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Ethiopia is known as a hotspot for biodiversity, featuring a vast array of genetic resources. To conserve this, the Ethiopian Biodiversity Institute runs community conservation programs and hosts two Gene Banks to make sure genetic materials are protected and used sustainably so that they can last for generations to come. This is not easy work as the population boom and land degradation and fragmentation affect Ethiopia’s biodiversity. Melesse Maryo (PhD), Director General of the Ethiopian Biodiversity Institute, an agro biodiversity expert spoke to Capital about the Institute’s work, challenges it faces working with GMOs.   

 Capital: What is the mandate of the Ethiopian Biodiversity Institute?

Melesse Maryo: We are working to conserve plants, animals, forests and large plants as well as microbes. At first we try and protect them in their natural habitat, and then we put them in a gene bank which has temperature controlled or ‘cold’ rooms. We are seeing a lot of erratic weather which significantly effects biodiversity, and some genes that were here a year ago may no longer exist, that is why we need to utilize gene banks.

It has been around 40 years since the Ethiopian Biodiversity Institute was established in different forms and in the gene bank we currently have, you will find genetic varieties that existed 20 years ago; there are many grains, trees and so on.

We also do a lot of work on sustainability, making sure that we don’t use all the genetic materials that have been saved. We need to make sure that these genetic materials exist for generations to come by using everything in a sustainable manner.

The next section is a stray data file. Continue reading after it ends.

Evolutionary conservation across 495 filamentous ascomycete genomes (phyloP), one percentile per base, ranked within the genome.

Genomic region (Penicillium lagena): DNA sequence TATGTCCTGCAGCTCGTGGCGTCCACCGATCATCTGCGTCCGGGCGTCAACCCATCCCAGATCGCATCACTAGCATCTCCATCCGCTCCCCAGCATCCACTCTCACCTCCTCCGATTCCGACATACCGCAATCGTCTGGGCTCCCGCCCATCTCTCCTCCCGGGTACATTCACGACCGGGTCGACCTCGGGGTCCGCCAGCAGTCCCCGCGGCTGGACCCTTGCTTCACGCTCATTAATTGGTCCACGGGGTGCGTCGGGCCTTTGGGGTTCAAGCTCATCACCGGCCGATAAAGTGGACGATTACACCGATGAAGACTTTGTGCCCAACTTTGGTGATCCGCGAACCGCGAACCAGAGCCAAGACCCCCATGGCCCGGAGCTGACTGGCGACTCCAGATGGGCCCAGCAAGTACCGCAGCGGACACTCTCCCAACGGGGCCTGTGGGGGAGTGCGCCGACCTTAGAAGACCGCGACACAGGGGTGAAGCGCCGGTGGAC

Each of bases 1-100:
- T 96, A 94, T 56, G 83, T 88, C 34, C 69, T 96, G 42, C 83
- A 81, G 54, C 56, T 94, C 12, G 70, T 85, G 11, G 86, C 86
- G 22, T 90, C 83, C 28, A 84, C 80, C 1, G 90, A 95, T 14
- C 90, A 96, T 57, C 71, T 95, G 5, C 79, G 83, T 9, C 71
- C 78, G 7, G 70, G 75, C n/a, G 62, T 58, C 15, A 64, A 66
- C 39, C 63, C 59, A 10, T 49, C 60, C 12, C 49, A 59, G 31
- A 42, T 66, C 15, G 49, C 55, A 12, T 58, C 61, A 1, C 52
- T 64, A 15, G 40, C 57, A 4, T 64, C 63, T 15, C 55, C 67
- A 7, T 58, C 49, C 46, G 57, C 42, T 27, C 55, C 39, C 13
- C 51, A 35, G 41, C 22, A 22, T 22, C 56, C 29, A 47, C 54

There are different ways of doing this. For example it is possible for a seed to spoil if it has been in a gene bank for a long period of time. To alleviate this we give out the seeds to farmers as well as to agricultural scientists so that the farmers can plant them and the scientists can do research on them.  After that, we get new seeds back from the farmers that will have a longer shelf life when placed in the gene bank.

In majority of the cases, it is the community that will be conserving genetic materials. It is the community that can protect the forests and animals and by doing so, they need to be able to benefit from them. So we try to facilitate that because ultimately that is also what contributes to the sustainability of the cause.

Capital: How many gene banks does Ethiopia currently have?

Melesse: There was only one Gene Bank which was based at the Ethiopian Biodiversity Institute compound. But then, because there could be unforeseen situations where the Bank could be destroyed or damaged, we decided to have an exact duplicate in Fiche Town in central Ethiopia.

Capital: Do the gene banks only hold genetic materials found in Ethiopia? 

Melesse: We also conserve genetic materials from outside. We do this because years back; there were genetic materials that left the country without proper authorization. So we work to bring back those genetic materials and eventually get a patent for them.

Capital: What would you say are the major challenges for protecting and conserving biodiversity?

Melesse: The biggest challenge is land degradation primarily from increasing population and, climate change.

Forests have a lot of biodiversity. As population increases, the forest is destroyed for food production and then that land is used ineffectively and unsustainably, which degrades it.

Another problem is fighting invader genes that come from other parts of the world that destroy and takeover the indigenous diversity.

Capital: It is said that Ethiopia is a biodiversity hotspot which means that it needs to be heavily protected. Recently the Biodiversity Law was amended to allow for Genetically Modified Organisms (GMOs) to be brought in for studies and closed trials. Does that concern you?

Melesse: We do have a lot of concern. There are many vague areas with that issue. There are a lot of institutions that say GMO is necessary to end food insecurity and poverty. We at the Ethiopian Biodiversity Institute, believe that we can create food security by protecting our genetic materials. We are against GMO for many reasons, we have observed many problems.